06 Oct 2011, 02:36
06 Oct 2011, 04:41
Craig Browning wrote:Exsqueeze me?
I get $125.00 an hour for sessions or $45.00 for 20-minutes. I think you'll find that's closer to standard fare these days, with exception to the newbies and desperate. . . then again, the economy is getting so bad I may have to cut my fees (again). Of course, I only charge top dollar when I know it's someone that's just curious or wanting some amusement. Rarely, when there is a real issue happening, do I ever charge anything close to outrageous (typically barter) for people in actual need.
06 Oct 2011, 04:50
Craig Browning wrote:As to all those nasty things listed above that psychics are "known for" you can't point to a single industry that the same kinds of things can't be said about, especially when it comes to the world of finance and big $$$ -- same horse, different color.
06 Oct 2011, 09:04
06 Oct 2011, 10:01
06 Oct 2011, 10:29
06 Oct 2011, 12:50
craig weiler wrote:Arouet,
Maybe instead of getting yourself all worked up, you should just hang out at a psychic fair for a day and find out what actually happens instead of all this nonsensical spouting about licensing and regulation.
The reason no one regulates this industry is that so little ever goes wrong. Skeptics go nuts whenever some scam artist bilks someone for a few thousand to remove a curse, but these are too rare for police or legislatures to get worked up about. They live in the real world and deal with real problems. (I think there is one town on the East Coast that is contemplating regulating psychics.) Outright frauds are extremely rare when matched against the entire industry; And when have you ever heard of someone getting bad counseling from a psychic? It isn't even an issue.
This is what I mean by you speaking with absolute certainty about something you know nothing about.
06 Oct 2011, 13:11
You think psychics haven't been regulated because things so rarely go wrong? I'm not sure how you justify that or how you even are able to evaluate the effectiveness (or lack thereof) of psychic counselling except annecdotally. Who is measuring whether things go wrong for many people (such people will simply not go back to the psychic.)
A counsellor is in a position of trust over vulnerable patients: protections should be put in place.
06 Oct 2011, 18:41
craig weiler wrote:You seem very certain about the need to regulate the counseling, but you understand nothing about what is actually going on. I mean, why don't you guys ever ask us about this stuff? We know a whole lot more about psychics than you do.
06 Oct 2011, 20:11
craig weiler wrote:When I say that things rarely go wrong, I mean wrong. If I meant ineffective I would say ineffective. Where are the people who have felt violated by psychics?
A counselor might indeed be in a position of trust over a vulnerable patient, but psychics don't have patients, they have clients. And the clients know that. Psychics are not authority figures and don't carry the same gravitas as a psychologist. The clients don't feel obliged to take them at their word. It's a different relationship.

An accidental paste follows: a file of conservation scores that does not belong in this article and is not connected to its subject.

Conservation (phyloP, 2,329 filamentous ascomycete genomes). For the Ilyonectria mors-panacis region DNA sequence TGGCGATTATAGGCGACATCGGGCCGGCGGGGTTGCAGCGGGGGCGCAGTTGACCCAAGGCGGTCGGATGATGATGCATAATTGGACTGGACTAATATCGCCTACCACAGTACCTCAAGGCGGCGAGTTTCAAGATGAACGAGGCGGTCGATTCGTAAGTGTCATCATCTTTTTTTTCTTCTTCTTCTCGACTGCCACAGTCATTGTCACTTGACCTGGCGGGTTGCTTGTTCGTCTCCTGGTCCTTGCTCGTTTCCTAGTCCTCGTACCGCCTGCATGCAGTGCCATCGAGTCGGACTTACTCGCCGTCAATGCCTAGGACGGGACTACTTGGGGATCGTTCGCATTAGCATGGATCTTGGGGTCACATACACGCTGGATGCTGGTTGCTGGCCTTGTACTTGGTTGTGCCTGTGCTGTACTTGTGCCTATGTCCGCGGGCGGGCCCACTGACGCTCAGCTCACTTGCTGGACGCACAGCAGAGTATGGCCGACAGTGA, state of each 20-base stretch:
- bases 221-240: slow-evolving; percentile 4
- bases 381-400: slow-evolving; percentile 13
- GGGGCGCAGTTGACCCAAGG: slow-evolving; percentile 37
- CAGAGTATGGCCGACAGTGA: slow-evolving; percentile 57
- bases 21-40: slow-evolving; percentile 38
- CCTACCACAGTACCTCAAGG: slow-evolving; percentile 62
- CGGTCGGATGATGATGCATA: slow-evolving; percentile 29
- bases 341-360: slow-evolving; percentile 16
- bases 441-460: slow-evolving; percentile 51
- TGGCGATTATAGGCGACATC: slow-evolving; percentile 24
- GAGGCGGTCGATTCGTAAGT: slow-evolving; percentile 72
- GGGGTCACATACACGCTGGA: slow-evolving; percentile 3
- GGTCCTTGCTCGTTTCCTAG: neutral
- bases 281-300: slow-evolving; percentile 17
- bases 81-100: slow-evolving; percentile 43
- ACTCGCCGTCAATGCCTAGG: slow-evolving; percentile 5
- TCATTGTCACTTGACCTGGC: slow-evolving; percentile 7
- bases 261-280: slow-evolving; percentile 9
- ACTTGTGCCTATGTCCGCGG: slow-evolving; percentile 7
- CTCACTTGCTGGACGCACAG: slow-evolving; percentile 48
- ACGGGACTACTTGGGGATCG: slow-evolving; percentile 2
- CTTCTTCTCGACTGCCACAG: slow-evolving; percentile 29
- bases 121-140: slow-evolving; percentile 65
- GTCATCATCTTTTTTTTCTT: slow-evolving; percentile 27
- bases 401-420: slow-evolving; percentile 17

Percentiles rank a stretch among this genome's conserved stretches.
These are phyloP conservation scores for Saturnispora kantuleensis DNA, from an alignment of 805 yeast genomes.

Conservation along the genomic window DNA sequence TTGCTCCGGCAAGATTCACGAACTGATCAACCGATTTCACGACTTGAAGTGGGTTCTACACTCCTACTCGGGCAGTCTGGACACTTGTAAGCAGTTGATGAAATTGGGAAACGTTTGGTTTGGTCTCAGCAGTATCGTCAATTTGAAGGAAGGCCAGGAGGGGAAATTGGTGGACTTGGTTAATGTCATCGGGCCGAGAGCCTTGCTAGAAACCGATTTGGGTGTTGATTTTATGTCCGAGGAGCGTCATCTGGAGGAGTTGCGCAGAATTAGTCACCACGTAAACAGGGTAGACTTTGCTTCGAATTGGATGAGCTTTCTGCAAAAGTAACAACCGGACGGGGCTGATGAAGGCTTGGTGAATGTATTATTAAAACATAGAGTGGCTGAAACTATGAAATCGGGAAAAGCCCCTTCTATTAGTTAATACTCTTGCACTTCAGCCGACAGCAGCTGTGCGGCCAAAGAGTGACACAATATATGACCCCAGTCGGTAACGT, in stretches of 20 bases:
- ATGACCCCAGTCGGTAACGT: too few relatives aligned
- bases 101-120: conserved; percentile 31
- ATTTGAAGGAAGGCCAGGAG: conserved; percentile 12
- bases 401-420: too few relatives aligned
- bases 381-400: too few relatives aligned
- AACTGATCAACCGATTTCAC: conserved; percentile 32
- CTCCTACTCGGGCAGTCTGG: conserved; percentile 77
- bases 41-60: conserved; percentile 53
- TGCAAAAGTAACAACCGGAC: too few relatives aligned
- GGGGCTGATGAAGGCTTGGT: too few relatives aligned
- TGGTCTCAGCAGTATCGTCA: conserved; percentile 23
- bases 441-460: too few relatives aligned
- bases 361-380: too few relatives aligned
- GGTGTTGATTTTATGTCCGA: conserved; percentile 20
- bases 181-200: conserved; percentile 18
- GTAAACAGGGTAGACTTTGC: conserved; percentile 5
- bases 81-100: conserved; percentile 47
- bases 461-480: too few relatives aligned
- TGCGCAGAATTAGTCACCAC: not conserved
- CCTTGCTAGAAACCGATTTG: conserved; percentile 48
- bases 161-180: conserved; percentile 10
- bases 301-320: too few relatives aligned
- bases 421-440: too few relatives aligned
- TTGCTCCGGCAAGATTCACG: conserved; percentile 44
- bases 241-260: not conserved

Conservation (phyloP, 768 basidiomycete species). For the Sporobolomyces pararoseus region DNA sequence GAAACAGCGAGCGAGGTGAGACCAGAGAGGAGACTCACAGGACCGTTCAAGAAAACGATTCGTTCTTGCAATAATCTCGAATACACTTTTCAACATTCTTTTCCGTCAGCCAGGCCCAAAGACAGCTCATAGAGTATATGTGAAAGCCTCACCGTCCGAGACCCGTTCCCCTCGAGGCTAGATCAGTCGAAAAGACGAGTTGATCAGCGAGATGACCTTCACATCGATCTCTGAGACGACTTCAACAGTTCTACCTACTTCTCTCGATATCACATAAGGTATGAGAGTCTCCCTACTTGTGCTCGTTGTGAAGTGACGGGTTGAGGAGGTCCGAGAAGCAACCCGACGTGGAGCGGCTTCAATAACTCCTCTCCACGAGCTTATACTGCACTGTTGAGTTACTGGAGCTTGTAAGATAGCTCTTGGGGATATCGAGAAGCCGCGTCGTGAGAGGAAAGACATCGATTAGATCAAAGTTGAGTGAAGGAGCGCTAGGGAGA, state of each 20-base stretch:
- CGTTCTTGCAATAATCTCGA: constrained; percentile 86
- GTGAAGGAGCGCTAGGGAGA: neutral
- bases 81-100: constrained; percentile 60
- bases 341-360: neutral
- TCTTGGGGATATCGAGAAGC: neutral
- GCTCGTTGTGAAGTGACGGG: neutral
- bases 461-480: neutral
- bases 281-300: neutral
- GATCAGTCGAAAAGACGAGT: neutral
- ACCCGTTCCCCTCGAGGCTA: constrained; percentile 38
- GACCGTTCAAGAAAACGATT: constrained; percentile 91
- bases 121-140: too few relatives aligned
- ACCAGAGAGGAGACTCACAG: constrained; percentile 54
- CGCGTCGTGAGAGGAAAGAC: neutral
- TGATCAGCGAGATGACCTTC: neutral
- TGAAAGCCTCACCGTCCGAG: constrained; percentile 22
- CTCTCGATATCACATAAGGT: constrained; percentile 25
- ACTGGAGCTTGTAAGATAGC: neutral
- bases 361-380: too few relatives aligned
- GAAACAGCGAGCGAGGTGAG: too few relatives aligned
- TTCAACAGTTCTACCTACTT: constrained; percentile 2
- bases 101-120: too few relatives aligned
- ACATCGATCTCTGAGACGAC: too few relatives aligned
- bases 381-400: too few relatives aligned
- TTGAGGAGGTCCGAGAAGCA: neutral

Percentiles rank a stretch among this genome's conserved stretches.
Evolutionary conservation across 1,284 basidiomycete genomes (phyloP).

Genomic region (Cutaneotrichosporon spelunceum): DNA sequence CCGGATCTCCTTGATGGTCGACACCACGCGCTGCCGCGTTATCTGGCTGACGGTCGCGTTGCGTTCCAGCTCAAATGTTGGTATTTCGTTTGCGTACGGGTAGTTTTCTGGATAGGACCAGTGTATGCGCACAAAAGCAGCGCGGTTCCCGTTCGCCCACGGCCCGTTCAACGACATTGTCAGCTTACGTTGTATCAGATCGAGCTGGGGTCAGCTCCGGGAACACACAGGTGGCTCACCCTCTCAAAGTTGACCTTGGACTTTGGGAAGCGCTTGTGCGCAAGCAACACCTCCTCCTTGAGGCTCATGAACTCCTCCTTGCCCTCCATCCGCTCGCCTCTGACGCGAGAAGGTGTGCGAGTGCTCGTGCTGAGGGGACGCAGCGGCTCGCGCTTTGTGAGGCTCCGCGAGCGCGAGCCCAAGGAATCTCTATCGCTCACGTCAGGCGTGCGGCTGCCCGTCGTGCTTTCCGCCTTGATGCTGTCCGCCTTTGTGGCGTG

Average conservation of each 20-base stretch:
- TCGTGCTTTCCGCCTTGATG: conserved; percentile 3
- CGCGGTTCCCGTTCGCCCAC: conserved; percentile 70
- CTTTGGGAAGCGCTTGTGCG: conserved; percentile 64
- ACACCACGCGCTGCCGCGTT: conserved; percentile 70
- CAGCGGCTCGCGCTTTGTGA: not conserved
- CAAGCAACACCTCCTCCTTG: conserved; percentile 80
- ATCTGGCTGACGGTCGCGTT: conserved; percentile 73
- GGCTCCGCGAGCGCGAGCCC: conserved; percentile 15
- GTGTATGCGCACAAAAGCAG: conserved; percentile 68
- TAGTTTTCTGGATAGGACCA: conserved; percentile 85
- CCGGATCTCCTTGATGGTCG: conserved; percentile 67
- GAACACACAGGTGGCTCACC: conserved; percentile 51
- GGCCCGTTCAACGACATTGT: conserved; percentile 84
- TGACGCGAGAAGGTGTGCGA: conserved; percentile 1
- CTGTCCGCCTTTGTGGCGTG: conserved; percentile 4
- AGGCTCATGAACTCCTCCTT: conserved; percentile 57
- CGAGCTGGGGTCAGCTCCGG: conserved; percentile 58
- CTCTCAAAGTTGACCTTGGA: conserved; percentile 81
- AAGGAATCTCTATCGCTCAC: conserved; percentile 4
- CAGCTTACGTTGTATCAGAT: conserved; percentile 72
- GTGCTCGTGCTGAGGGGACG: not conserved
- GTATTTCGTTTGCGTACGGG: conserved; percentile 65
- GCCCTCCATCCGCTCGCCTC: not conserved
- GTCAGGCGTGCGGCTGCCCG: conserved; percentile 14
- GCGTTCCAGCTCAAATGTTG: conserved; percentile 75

You seem very certain about the need to regulate the counseling, but you understand nothing about what is actually going on. I mean, why don't you guys ever ask us about this stuff? We know a whole lot more about psychics than you do.
06 Oct 2011, 22:07
06 Oct 2011, 22:58
07 Oct 2011, 00:18
craig weiler wrote:Arouet,
I do read what you write and you make unfounded assumptions. You immediately look for ways that getting psychic readings could be bad for people and do not consider that they could be good. You are taking statements, such as psychics doing counseling and assuming that you understand them in their entirety. I don't think that you understand counseling very well either, based on your statements.
Psychics, unless they are complete idiots, (and some of them are, they're like people that way) do not normally give advice, but rather provide information on the understanding that they are reporting on tendencies that people can change. It is up to the client to decide what to do with that information. They normally cover areas of the most interest to people: health, relationships, career, etc. Most people have one area that they are struggling with, some people have two. A psychic reading is not going to change that either for the better or the worse.
If people come with a problem and want actual counseling, about all a psychic can do is listen and that's what normally happens. Worse case, no change. It's up to the client to decide how they want to spend their time with the psychic and if they want to spill their guts so to speak, there's not much to do except go along with it. The people who seriously need counseling? More often than not, they're seeing a counselor already.
As far as advice goes, it is the rare person who takes anyone else's advice, even if they're paying for it. So that's not much of an issue. People are perfectly capable of blowing off advice that they don't want besides.
07 Oct 2011, 01:55
I'm not sure what we're arguing about then: Giving information about tendencies that people can change involving health, relationships, career etc. sound pretty close to counselling to me! Close enough that they are in the same family of advice anyway. Not every psychologist will give direct advice either, but the treatment is meant to affect the person's behaviour.
Some are, some aren't. In any event, you already admitted that some psychics are idiots. So that's a good reason to regulate, isn't it?
07 Oct 2011, 02:46